-English Grammar Recitations:  So I've tried lots of different grammar programs.  Lots.  Hmm... let's see.  First Language Lessons, Shurley Grammar, Classical Writing's Grammar, Harvey's Grammar, taken a peek at Rod & Staff, and now English Grammar Recitations from Memoria Press.  This is by far my favorite.  It is to the point and gets the job done. I'm impressed with what the kids have been able to learn and retain this year, including the definitions of concrete and abstract nouns, physical and mental action verbs, helping verbs,  and lots more.  The trouble is, they've just memorized those things, and practice applying them on about ten sentences.  I'm not sure they really understand the ideas. I'm also not sure they really enjoy and delight in this part of their learning.  And I want them to delight in language, how it works, its rules, and how to use it effectively themselves.  I would stick with this program through its four books if I wasn't convinced that I want EVERY subject we study to be filled with delight and deep understanding.  I have one more program I want to try next year, and if it doesn't maintain the rigor while also being delightful, we'll come back to this series.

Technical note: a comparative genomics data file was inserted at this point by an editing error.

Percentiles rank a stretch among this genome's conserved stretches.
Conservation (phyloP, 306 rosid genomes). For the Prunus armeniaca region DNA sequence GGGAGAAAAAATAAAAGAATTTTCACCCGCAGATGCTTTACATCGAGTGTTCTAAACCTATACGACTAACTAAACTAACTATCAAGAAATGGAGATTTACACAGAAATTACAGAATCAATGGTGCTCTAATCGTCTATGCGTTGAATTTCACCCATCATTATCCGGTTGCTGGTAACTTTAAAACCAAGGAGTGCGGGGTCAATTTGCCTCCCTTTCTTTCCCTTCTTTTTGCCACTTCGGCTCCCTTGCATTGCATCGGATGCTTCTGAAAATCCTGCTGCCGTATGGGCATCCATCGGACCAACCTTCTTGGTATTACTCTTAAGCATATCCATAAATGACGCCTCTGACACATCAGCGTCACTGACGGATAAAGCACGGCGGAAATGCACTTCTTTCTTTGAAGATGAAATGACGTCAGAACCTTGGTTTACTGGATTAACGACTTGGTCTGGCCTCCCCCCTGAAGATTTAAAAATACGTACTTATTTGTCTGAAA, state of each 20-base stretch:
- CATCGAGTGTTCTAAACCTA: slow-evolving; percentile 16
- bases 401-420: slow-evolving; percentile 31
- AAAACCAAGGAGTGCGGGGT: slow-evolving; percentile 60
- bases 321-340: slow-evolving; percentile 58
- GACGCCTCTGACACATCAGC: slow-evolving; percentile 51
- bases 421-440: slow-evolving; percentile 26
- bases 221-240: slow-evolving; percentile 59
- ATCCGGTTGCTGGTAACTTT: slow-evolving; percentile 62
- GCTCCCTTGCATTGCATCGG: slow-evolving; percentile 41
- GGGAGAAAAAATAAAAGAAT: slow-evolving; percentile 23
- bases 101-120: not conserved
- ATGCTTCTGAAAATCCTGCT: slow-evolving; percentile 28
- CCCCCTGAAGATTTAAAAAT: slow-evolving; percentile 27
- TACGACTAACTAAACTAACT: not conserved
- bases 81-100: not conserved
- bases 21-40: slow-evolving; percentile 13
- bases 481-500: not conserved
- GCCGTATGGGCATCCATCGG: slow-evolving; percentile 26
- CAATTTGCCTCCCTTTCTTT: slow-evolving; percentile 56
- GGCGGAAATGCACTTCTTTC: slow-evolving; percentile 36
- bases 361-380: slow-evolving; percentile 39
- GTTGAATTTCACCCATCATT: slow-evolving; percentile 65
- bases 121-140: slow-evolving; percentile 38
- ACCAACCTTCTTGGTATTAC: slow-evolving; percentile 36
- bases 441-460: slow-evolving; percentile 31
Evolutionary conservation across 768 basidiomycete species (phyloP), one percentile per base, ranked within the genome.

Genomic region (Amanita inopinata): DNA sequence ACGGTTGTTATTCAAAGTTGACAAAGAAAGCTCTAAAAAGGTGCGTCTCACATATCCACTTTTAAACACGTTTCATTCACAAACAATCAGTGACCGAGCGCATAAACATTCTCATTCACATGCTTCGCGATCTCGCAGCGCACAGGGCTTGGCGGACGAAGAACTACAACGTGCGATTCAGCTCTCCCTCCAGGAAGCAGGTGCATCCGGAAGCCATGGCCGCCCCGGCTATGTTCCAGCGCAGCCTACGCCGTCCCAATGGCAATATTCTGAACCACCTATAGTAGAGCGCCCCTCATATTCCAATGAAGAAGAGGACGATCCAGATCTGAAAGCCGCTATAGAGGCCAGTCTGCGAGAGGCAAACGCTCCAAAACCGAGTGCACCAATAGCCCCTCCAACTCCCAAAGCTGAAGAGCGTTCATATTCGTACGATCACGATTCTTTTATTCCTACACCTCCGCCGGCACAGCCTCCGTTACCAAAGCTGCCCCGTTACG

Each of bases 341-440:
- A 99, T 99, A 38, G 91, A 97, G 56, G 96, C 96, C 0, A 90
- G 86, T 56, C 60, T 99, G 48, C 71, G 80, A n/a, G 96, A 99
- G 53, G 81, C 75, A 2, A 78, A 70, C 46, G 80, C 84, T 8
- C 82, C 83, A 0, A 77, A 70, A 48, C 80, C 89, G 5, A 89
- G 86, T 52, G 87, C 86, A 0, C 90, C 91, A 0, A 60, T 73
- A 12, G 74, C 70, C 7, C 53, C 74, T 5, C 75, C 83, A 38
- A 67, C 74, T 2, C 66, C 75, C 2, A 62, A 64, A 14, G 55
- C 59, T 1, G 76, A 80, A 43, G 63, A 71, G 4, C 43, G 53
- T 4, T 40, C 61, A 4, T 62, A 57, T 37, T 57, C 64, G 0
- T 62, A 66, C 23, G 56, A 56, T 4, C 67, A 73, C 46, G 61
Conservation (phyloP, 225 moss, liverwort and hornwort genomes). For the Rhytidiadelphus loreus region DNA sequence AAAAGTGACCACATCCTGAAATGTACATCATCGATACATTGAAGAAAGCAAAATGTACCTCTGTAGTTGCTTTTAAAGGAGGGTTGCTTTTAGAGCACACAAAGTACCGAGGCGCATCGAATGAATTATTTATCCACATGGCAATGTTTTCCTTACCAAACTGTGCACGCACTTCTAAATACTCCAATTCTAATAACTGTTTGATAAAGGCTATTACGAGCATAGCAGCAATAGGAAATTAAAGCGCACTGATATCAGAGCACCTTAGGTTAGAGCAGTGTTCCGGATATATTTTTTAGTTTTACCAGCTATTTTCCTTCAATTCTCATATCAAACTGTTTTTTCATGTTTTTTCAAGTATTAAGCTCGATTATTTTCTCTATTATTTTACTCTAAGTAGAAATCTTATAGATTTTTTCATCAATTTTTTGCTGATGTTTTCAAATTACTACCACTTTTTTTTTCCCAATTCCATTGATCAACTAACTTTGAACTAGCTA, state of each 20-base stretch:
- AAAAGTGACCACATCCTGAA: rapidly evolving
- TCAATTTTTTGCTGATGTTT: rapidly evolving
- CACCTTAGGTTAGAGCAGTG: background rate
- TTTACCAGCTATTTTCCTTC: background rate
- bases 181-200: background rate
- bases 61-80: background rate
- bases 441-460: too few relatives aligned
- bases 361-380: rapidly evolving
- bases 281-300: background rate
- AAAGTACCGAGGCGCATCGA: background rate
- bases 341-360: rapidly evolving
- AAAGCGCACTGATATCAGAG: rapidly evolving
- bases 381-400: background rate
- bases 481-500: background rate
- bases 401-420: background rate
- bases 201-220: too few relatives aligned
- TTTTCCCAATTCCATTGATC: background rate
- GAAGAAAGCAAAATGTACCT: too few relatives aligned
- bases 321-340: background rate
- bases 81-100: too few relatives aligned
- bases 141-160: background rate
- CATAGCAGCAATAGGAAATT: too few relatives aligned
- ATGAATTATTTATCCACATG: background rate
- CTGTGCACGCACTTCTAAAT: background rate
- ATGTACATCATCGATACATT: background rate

-Math-U-See Epsilon & Delta: Both kids did really well with math this year.  MUS is really clicking with them and we are going to continue with it.  Luke will be in Zeta next year, their last book before pre-algebra. Um, what??  Yep.  Levi LOVES Mr. Steve and math, so no complaints here.  We did mid-year decide to finally try the Life of Fred books. I got the first four elementary books, and realized I had the Fractions and Decimals as hand me downs that I'd just stuck on a shelf.  I pulled out Fractions for Luke, because Epsilon is fractions, and he's been working through it slowly and will get through the rest this summer. Levi loves to read Fred and we made it through Apples and some of Butterflies.  I think these books are fun and engaging, delightful ways to play with math. But personally, for me, I don't think they are complete on their own. I do think Life of Fred and Math-U-See work beautifully together. :)  So I plan to get a few more of them and use them in summers and as  read alouds.  

-Piano Lessons from Grammy: Levi started piano this year too and all the kids are loving it and doing a wonderful job!  Kiryn also got a violin for her birthday in January and has been practicing her technique with the first Suzuki book. 

-Bible: We'll be doing Community Bible Study this year, and so using their materials at home through the week.  We'll also continue with the Westminster Catechism Songs, and Training Hearts, Teaching Minds
We really enjoyed our time with CBS this year.  I think we all grew a lot, and it was great for the kids to be in a full-morning program with kids their own ages and teaches.  We plan to attend CBS again next year!  We ended up not continuing to learn the catechism just for lack of time, but I hope to pick it up back up this coming year.